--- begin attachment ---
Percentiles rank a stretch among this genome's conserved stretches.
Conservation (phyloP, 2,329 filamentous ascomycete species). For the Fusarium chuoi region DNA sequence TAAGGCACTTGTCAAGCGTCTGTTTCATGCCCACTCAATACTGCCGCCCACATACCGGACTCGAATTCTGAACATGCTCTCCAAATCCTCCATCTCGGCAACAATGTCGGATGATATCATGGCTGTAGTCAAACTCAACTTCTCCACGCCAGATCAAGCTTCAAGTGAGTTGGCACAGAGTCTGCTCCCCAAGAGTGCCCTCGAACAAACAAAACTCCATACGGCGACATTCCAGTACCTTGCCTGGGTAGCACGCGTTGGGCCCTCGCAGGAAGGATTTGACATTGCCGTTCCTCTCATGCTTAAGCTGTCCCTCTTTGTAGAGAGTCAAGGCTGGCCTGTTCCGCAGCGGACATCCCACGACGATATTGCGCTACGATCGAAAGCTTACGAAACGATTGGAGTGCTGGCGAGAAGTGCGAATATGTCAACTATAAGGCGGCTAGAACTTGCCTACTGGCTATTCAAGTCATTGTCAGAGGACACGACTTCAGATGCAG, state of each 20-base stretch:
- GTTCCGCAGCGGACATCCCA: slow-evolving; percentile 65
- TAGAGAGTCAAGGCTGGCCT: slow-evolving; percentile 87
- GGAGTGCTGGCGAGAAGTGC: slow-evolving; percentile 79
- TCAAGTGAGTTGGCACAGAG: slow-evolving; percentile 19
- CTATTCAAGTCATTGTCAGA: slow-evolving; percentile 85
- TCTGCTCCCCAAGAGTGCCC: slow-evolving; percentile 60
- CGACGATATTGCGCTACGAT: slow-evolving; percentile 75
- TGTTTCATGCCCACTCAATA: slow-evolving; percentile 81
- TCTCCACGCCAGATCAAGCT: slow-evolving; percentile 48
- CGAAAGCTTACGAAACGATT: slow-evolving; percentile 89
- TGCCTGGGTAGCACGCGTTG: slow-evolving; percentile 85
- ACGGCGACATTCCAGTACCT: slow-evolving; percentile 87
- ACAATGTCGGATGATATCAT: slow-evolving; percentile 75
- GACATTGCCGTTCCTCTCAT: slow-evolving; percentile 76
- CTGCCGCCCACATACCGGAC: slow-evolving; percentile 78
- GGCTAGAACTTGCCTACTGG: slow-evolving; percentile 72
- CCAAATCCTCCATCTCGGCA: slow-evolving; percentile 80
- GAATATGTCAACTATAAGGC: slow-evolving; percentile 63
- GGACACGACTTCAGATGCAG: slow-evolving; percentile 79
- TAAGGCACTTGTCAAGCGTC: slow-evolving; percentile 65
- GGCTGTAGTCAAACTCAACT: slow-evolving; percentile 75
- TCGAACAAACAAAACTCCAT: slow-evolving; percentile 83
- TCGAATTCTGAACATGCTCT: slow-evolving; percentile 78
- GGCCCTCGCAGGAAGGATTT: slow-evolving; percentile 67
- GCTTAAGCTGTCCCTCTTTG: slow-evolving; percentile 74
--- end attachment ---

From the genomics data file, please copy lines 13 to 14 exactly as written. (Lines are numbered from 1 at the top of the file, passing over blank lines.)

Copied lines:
- TGCCTGGGTAGCACGCGTTG: slow-evolving; percentile 85
- ACGGCGACATTCCAGTACCT: slow-evolving; percentile 87